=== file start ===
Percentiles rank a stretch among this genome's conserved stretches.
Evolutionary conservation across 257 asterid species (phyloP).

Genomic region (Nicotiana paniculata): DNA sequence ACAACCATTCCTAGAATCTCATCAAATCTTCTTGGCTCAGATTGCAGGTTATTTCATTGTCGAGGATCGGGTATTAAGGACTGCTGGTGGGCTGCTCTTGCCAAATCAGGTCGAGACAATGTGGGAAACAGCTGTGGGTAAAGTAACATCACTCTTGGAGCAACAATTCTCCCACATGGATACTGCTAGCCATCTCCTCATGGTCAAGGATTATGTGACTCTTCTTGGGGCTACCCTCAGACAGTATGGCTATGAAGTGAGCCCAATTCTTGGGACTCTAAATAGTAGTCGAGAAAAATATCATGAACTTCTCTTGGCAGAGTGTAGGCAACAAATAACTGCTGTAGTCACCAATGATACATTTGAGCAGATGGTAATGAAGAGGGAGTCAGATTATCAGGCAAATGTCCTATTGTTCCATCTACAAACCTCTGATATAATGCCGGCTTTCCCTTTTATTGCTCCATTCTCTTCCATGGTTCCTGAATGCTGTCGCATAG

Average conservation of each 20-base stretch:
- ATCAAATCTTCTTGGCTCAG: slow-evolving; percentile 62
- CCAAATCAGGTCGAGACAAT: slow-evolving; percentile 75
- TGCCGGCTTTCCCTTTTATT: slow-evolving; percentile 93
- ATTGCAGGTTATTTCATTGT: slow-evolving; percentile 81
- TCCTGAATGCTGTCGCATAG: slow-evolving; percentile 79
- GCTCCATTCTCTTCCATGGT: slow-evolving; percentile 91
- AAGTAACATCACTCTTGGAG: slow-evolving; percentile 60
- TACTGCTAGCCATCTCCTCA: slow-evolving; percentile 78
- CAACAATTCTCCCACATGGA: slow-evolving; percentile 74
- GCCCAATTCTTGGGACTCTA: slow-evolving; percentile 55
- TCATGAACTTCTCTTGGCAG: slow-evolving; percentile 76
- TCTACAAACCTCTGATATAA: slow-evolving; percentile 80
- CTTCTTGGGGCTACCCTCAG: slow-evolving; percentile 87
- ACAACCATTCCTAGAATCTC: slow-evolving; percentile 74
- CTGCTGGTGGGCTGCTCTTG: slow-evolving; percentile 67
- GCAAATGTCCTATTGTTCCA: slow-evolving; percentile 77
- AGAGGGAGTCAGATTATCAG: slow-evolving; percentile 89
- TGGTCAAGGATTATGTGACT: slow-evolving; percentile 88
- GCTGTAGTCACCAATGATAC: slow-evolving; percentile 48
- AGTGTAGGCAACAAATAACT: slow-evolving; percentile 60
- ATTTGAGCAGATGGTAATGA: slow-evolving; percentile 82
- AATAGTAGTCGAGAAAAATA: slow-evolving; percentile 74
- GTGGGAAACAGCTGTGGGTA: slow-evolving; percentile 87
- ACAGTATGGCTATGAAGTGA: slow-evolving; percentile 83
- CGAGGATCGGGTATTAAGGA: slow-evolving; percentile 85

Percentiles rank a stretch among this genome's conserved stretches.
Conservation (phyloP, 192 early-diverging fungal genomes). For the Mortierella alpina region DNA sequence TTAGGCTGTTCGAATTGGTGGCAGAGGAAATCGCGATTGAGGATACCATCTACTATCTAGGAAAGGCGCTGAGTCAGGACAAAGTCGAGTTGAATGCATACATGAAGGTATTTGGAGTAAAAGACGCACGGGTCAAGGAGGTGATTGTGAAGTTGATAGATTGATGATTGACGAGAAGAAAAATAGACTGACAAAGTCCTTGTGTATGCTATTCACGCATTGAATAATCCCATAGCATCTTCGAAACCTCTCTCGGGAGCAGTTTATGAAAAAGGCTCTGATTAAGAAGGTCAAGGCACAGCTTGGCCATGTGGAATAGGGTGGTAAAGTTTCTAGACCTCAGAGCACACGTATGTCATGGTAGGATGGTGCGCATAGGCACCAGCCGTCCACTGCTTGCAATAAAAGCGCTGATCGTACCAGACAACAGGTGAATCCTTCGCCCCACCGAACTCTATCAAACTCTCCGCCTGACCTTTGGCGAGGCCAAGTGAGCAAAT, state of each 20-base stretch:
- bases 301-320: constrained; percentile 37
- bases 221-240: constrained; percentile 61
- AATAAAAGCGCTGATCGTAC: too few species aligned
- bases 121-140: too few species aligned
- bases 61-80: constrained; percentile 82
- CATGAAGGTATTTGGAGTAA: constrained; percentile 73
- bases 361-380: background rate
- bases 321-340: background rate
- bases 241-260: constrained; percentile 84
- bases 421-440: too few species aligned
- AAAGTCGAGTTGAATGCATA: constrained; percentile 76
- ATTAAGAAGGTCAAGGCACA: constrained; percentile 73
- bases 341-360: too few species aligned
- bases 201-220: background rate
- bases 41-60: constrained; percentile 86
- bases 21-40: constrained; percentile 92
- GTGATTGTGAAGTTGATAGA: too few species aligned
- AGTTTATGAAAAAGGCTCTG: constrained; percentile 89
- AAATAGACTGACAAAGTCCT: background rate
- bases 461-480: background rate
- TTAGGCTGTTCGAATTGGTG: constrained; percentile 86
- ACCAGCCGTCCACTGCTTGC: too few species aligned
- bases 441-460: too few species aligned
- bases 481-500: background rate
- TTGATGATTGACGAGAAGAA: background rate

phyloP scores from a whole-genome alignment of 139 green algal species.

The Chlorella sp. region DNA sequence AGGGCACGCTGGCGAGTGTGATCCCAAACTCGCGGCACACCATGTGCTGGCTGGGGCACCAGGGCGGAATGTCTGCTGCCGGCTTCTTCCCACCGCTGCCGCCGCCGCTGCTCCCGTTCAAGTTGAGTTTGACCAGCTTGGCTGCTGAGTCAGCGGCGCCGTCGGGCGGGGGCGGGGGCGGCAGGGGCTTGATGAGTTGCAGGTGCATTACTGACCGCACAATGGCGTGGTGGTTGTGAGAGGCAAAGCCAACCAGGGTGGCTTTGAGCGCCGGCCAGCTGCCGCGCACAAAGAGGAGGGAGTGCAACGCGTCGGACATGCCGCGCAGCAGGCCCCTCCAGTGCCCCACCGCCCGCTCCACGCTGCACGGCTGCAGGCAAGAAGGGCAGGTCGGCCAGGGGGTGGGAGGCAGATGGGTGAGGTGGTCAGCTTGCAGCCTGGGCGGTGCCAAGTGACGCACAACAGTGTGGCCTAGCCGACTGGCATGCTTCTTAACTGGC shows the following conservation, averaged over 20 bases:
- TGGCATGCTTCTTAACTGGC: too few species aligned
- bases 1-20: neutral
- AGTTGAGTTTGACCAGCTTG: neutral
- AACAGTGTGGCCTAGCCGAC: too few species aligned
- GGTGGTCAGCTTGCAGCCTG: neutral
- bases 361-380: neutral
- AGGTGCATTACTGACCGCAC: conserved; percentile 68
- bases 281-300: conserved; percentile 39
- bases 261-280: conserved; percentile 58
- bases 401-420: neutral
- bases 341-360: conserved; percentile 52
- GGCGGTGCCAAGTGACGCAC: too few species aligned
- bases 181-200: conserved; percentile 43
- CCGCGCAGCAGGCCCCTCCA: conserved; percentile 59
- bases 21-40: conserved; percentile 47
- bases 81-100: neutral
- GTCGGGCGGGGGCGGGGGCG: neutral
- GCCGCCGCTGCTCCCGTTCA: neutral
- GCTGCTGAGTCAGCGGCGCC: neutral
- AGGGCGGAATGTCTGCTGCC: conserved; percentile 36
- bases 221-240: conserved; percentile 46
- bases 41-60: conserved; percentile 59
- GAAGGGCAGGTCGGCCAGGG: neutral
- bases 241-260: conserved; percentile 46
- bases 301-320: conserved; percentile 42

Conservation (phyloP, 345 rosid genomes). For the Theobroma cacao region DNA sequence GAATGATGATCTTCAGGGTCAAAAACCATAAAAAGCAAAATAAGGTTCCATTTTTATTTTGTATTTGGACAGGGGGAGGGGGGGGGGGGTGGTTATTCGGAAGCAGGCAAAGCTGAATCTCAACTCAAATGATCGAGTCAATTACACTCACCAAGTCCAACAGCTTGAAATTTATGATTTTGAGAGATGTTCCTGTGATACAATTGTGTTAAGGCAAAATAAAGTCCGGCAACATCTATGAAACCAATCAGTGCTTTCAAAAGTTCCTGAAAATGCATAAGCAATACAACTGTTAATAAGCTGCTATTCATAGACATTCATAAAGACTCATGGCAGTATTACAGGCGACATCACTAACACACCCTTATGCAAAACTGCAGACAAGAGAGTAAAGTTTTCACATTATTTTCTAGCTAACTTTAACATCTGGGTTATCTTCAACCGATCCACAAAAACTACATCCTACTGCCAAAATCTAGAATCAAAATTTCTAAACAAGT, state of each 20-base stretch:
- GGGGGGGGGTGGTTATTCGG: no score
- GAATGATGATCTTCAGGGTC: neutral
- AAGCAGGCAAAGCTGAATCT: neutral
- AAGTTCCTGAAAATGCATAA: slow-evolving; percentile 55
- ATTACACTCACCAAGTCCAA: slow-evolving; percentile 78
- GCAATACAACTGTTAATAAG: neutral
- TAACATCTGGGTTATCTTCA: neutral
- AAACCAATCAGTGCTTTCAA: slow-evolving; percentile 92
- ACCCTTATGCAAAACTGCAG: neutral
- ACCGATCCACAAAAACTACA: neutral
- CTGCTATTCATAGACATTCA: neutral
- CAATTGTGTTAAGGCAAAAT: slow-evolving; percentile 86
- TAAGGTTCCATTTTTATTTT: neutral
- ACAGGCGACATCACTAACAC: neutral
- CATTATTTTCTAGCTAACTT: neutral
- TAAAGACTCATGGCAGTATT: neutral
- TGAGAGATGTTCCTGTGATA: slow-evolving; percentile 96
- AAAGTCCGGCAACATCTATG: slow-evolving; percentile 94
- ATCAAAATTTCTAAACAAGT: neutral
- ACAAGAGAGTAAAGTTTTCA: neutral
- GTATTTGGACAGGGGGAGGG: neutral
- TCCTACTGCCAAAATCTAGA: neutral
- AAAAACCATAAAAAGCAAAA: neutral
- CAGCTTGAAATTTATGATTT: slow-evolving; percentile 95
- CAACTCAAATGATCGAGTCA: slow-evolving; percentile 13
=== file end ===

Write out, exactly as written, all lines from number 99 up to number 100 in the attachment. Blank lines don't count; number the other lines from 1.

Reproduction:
- CATTATTTTCTAGCTAACTT: neutral
- TAAAGACTCATGGCAGTATT: neutral